What should you know about FHA home loans for houses, condos, and townhouses? There are plenty of issues to keep in mind including down payment requirements, appraisal rules, and special options.
FHA Loan Rules For Houses
The FHA loan handbook, HUD 4000.1, addresses home loans for new houses depending on their classification as existing construction, new construction, or proposed/under construction.
Borrowers who want to buy an existing construction home will be looking at property that has had at least one owner. Existing construction FHA loans require an appraisal and the borrower is required to make a minimum down payment of 3.5% of the adjusted value of the property unless the transaction requires more due to credit issues, identity-of-interest problems, etc.
New construction loans (such as the FHA One Time Close construction loans / Single Close Loans) are possible with an FHA mortgage.
These loans require higher FICO scores than mortgage loans for existing construction, but the results can be worth any extra time it takes to budget, save, and prepare for the loan application. An FHA construction home loan is technically available to either build a home from the ground up (“stick-built”) or for the assembly on-site of a manufactured or modular home.
However, you may find that FHA construction loans for non stick-built properties harder to find. Consider that in your search for a participating lender.
Buying a home with an FHA mortgage always means a new credit check, appraisal, and any required follow-up inspections as a result of that appraisal. Expect to put down a minimum of 3.5% of the adjusted value of the home unless you are applying specifically for an FHA 203(h) rehab loan in a federally declared disaster area; that is the only new purchase FHA mortgage that does not have a down payment requirement of 3.5%.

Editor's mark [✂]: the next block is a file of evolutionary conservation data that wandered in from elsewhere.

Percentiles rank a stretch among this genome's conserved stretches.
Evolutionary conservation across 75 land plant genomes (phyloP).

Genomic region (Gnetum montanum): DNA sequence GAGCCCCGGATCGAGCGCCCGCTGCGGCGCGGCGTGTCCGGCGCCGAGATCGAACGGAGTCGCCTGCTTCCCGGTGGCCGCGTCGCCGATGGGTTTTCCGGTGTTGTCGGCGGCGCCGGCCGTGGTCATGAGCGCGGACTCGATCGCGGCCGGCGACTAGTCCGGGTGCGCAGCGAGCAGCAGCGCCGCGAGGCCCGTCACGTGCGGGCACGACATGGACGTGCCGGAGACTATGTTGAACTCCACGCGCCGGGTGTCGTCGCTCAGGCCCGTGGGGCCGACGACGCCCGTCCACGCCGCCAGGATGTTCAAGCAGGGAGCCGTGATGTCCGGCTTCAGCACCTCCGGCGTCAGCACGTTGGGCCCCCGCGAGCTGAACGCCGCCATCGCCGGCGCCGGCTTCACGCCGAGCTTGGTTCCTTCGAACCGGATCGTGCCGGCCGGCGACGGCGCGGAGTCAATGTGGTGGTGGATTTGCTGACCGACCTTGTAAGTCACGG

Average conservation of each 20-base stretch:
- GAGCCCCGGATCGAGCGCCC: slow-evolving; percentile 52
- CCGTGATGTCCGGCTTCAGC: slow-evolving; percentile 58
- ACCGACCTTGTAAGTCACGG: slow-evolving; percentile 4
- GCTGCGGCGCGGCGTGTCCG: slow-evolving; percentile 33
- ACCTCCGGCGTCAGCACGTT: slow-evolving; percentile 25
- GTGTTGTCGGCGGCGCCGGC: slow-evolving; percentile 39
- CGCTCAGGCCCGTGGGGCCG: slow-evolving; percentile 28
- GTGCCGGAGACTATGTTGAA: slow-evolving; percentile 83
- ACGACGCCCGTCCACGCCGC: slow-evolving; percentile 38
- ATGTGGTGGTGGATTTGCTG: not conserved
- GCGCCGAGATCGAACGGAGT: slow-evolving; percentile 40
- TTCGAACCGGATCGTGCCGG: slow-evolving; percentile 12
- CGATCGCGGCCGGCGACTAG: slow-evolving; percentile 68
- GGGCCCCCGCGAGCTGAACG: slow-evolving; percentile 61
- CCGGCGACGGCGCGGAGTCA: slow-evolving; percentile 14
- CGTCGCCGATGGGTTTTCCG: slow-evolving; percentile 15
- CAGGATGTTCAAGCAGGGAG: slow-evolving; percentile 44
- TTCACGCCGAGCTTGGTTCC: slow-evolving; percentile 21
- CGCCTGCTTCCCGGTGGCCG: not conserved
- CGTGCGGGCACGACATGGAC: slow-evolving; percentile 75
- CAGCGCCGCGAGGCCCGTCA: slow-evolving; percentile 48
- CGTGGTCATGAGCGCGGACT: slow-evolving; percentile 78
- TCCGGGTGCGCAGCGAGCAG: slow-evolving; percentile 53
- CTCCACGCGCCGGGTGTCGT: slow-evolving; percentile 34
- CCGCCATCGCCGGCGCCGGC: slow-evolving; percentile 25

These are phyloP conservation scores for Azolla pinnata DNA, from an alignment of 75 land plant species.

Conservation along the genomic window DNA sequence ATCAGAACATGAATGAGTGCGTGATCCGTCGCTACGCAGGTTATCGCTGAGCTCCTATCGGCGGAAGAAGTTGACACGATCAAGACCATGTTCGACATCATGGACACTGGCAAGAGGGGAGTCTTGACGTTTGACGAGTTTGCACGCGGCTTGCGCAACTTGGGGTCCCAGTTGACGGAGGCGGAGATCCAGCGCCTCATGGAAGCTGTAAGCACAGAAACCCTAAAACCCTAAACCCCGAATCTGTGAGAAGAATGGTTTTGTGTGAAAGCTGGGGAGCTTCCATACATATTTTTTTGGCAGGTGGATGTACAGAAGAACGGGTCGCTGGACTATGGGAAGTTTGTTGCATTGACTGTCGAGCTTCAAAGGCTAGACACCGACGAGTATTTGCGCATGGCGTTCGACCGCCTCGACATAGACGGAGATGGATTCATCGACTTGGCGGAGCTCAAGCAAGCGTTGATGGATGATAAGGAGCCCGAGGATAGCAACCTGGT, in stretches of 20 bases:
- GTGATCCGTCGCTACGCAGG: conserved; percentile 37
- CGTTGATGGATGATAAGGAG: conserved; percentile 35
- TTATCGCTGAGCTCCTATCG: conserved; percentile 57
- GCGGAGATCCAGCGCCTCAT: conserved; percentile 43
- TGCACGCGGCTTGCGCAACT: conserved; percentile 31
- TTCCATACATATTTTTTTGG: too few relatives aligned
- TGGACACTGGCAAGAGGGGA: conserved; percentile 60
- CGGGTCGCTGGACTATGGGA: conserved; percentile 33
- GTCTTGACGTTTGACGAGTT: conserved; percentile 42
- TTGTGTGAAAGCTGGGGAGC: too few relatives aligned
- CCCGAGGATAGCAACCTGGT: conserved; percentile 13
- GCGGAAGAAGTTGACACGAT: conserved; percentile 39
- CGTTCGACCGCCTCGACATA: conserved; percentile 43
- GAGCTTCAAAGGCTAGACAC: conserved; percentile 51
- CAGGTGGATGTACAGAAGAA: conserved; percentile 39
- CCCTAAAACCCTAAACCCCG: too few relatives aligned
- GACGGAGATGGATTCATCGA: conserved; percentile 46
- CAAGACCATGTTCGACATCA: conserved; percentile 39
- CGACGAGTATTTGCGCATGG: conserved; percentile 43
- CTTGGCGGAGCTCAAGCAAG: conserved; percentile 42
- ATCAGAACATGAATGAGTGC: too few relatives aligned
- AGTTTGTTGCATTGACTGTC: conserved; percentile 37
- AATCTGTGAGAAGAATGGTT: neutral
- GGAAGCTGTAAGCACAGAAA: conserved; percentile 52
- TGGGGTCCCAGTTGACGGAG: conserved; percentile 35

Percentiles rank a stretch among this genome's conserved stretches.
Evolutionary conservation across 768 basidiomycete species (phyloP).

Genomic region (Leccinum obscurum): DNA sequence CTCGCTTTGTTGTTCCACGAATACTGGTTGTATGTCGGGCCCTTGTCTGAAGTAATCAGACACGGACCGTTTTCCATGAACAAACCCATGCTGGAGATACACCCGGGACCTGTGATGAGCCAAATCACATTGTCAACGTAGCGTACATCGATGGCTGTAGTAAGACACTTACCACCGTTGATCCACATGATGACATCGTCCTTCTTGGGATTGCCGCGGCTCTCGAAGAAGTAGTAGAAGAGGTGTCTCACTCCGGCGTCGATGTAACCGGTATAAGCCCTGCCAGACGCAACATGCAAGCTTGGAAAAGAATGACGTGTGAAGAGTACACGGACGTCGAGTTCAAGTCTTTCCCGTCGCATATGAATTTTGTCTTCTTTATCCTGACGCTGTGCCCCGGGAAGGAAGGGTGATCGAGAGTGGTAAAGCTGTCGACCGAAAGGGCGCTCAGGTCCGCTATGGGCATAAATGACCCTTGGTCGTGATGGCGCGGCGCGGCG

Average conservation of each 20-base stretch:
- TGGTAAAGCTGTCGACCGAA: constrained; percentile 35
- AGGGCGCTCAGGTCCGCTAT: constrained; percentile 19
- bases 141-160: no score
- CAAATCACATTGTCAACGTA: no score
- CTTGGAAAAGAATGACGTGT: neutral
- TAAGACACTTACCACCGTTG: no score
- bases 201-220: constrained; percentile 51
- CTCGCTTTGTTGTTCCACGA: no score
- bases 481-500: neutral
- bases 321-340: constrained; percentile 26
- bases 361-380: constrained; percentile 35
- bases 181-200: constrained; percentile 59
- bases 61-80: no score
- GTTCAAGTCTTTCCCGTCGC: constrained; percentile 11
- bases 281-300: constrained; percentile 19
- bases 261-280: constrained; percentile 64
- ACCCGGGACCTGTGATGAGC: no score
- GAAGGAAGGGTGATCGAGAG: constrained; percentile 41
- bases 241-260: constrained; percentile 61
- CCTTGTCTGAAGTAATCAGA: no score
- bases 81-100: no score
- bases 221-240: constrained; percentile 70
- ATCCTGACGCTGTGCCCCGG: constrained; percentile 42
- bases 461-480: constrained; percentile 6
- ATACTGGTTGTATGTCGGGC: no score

Learn More About FHA, VA and USDA One-Time Construction Close / Single-Close Construction Loans
We have done extensive research on One-Time Close / Single-Close mortgage loans and spoke directly to the licensed lenders for most states. These are qualified mortgage loan officers who work for lenders that know the product well.
Each company has supplied us the guidelines for their product. If you are interested in being contacted by one licensed lender in your area, please respond to the below questions to save time. All information is treated confidentially.
Your response to firstname.lastname@example.org authorizes us to share your personal information with a licensed mortgage lender in your area to contact you.
Please note that the One-Time Close / Single-Close Construction Program only allows for single family dwellings (1 unit) – and NOT for multifamily units (no duplexes, triplexes or fourplexes).
- Send your first and last name, e-mail address, and contact telephone number.
- Tell us the city and state of the proposed property.
- Tell us your credit score and/or the Co-borrower’s credit score, if known. 620 is the minimum qualifying credit score for this product.
- Are you or your spouse (Co-borrower) eligible veterans? If either of you are eligible veteran’s, the down payment is $0 up to the maximum VA lending limit for your county. If not, the FHA down payment is 3.5% up to the maximum FHA lending limit for your county.
FHA Loan Rules For Townhouses and Condos
FHA loan rules for condo units (and yes, properties that appear to be townhouses but are organized under a condo project-style set of agreements and covenants) differ from new purchase loans for a few important reasons. One of those reasons involves the group ownership nature of condo projects.
Borrowers aren’t buying the entire building when applying for an FHA condo loan, they are buying a unit within the project. FHA loan rules for condo loans are designed to protect the borrower in several ways including a prohibition of restrictive bylaws in the homeowner/condoowners agreements the buyer must sign.
If the buyer cannot freely sell her property at any time under the condo owner’s association agreements, the property cannot be approved for an FHA mortgage loan. Do condo projects actually feature such requirements? Some still do. We’ll review that aspect of the home buying issue in part two.